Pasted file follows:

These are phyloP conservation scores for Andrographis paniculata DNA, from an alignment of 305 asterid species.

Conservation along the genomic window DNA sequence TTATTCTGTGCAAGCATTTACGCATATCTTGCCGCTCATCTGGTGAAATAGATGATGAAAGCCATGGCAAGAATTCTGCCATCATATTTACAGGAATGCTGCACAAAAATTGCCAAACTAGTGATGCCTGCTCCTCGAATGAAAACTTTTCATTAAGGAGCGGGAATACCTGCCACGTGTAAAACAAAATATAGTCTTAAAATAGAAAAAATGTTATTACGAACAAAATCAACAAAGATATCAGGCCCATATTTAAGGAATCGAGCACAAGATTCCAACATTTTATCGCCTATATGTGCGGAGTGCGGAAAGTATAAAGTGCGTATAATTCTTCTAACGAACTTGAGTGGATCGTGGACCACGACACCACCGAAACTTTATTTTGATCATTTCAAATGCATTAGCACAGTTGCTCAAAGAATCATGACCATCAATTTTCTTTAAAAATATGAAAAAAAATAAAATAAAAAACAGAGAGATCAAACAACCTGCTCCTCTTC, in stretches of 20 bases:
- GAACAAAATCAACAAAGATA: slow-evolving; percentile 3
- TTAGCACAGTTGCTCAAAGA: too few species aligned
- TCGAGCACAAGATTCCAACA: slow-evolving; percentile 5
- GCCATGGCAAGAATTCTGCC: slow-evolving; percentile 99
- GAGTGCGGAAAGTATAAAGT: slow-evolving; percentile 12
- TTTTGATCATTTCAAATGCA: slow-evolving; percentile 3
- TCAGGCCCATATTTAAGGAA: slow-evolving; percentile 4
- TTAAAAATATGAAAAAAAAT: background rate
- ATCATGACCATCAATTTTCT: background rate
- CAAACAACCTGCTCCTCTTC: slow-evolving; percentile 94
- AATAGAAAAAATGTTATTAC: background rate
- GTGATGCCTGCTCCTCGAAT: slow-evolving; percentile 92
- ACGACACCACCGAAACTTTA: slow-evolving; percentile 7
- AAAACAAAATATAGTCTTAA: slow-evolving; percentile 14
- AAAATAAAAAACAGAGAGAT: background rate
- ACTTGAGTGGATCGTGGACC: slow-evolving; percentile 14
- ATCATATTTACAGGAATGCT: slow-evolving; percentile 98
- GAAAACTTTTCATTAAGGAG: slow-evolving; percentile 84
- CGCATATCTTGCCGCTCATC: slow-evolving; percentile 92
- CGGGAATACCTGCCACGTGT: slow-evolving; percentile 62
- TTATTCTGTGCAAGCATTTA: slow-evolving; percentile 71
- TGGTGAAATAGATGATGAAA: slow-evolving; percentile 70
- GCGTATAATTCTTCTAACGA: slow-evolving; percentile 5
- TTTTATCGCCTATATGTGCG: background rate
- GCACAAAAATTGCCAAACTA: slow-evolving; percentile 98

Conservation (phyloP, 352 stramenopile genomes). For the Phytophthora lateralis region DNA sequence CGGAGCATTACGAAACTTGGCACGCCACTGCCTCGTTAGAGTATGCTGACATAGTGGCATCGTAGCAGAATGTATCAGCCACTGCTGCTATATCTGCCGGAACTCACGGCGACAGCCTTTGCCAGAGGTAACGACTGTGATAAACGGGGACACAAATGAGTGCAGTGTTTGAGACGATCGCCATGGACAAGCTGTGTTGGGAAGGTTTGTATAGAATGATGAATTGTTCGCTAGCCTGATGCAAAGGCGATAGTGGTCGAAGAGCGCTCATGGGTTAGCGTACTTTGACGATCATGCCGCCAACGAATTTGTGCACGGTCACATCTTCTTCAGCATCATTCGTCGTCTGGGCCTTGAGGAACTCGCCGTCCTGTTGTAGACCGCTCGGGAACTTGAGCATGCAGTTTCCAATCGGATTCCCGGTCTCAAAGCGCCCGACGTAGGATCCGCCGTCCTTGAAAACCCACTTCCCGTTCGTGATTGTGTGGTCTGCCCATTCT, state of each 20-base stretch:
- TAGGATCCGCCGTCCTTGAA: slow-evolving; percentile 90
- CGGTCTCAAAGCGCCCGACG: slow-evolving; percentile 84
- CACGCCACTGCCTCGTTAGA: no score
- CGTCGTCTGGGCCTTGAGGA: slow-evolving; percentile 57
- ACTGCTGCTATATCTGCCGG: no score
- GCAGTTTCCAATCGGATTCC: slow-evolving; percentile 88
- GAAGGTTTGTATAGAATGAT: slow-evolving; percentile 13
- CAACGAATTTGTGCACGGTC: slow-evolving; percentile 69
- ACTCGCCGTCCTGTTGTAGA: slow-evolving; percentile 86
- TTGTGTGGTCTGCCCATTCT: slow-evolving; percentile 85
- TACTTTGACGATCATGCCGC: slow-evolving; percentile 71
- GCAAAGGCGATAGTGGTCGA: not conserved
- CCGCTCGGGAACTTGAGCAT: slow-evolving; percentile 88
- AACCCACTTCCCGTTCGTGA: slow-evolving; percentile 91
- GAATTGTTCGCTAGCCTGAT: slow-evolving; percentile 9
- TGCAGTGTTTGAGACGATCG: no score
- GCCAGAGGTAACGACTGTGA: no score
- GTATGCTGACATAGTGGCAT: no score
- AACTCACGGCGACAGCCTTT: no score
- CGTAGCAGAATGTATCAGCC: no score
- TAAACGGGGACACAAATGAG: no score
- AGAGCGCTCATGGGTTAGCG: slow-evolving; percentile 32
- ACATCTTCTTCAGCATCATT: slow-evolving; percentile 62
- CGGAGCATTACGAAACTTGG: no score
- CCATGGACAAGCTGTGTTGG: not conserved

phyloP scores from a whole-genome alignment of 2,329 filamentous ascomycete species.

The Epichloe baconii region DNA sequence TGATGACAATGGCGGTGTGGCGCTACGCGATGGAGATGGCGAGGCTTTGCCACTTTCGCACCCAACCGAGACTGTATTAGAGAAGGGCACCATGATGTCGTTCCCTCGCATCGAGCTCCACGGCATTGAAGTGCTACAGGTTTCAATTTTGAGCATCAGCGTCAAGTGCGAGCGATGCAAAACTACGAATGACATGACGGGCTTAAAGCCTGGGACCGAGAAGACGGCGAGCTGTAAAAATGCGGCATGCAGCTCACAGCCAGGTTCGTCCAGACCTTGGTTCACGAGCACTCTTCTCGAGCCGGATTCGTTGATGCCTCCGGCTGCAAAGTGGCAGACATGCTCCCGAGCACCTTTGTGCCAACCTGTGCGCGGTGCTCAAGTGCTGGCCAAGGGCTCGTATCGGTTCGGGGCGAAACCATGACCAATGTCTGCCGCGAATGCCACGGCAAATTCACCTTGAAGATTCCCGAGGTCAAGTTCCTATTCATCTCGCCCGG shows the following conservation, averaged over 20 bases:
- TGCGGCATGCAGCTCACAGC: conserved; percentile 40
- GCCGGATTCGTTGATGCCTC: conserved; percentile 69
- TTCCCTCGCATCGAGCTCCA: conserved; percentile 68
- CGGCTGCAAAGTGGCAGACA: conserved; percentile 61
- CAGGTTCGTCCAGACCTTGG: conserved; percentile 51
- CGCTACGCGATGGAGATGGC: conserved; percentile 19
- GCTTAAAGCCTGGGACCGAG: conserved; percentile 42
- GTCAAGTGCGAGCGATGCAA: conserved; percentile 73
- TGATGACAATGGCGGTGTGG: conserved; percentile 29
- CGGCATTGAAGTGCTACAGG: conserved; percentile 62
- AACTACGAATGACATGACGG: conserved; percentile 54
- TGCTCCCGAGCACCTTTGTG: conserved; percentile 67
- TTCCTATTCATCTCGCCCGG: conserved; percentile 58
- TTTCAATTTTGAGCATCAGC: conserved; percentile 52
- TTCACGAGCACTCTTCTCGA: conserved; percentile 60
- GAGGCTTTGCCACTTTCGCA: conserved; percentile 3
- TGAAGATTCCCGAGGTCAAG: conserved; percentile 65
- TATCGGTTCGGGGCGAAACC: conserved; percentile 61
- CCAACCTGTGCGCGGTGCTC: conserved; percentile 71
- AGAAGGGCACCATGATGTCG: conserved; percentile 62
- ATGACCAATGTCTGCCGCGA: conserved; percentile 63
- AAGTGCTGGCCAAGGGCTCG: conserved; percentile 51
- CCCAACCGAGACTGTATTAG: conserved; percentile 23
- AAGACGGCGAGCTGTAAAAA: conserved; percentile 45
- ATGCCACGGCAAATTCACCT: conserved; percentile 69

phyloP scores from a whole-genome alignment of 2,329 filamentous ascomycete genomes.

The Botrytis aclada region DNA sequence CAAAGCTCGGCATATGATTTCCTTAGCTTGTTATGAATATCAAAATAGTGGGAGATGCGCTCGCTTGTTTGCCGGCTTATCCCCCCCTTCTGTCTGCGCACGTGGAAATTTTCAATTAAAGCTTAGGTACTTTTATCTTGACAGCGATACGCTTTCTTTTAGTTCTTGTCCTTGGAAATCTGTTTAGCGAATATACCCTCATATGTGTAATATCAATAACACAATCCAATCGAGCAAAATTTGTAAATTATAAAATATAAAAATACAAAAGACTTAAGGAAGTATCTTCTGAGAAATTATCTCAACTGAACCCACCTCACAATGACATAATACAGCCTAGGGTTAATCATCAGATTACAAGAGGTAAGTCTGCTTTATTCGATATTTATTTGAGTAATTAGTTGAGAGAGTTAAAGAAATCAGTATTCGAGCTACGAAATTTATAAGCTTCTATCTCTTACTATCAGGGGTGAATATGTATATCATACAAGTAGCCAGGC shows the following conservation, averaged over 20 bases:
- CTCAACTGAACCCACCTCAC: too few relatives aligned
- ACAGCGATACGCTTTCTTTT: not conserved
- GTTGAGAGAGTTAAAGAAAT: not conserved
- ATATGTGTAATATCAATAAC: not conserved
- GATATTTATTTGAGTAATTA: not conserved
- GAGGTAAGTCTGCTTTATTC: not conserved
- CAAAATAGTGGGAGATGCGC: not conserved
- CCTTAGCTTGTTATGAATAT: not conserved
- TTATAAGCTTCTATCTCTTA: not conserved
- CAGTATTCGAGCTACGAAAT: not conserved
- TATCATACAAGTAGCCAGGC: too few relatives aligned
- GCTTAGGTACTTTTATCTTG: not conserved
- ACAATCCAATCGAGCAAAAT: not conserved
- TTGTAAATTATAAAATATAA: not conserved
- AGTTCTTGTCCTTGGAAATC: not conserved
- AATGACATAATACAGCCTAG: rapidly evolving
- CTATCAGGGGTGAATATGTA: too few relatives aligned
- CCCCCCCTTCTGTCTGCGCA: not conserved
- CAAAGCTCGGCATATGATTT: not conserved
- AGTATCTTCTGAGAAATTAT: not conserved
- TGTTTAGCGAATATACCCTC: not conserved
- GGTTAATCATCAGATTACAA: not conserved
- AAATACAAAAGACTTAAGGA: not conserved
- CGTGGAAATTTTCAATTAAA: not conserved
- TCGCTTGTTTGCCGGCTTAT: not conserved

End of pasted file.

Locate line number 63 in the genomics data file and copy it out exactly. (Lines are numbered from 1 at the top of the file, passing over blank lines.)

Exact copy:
- GTCAAGTGCGAGCGATGCAA: conserved; percentile 73